meditational (adjective), more meditational, most meditational
A reference to the contemplation of spiritual matters; usually, on religious or philosophical subjects: Amanda wrote a book about the meditational lives of various individuals and religious groups.
meditatious (adjective), more meditatious, most meditatious
A reference to deep thoughts, close attentions, and contemplations: Some meditatious considerations are important when people are thinking about their current and future lives.
meditative (adjective), more meditative, most meditative
1. Disposed to, marked by, or indicating thoughtfulness: It was obvious that Annette was in a meditative mood.
2. A reference to being deeply thoughtful, reflective, and contemplative: Each evening, the family listened to meditative music so they could focus on the positive aspects of life.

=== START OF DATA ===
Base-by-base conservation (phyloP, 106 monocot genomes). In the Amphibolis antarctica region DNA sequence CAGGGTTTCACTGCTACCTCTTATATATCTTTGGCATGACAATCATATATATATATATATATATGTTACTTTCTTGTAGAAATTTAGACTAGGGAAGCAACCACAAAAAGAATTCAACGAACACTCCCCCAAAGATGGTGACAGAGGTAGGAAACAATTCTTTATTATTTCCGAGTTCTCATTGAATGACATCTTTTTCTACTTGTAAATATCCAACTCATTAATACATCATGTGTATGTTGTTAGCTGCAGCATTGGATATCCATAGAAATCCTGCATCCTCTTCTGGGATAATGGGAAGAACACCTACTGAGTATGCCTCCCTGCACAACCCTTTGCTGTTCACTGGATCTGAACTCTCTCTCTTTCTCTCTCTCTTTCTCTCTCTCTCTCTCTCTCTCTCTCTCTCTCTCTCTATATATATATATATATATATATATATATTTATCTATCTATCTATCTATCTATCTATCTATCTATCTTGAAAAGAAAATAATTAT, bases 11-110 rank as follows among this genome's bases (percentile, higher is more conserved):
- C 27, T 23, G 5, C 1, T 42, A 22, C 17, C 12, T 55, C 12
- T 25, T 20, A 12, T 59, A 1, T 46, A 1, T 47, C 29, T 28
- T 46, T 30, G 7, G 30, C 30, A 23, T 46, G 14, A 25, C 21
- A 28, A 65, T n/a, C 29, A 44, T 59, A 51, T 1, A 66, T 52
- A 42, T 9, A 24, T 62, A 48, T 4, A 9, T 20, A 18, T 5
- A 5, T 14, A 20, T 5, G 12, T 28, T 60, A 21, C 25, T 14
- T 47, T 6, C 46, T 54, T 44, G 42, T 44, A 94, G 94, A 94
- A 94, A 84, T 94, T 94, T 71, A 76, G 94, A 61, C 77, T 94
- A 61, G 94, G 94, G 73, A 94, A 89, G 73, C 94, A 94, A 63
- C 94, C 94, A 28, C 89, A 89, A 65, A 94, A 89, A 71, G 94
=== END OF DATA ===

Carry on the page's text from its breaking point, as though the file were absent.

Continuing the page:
meditatively (adverb), more meditatively, most meditatively
A descriptive term that involves deep thoughts: Vincent and Beatrice gazed meditatively at the night sky with all of the stars and full moon clearly visible while they were thinking about the blessings of the universe.
meditator (s) (noun), meditators (pl)
Someone who practices concentrating and focusing on sounds, visualizations, and movements: Ryan, who was a meditator, practiced to increase his awareness of the present moment in an effort to reduce stress and to promote relaxation.

Lelia and some other meditators direct their attention to breathing and the repetition of mantras (repeated words or phrases) in order to achieve higher levels of spiritual awareness.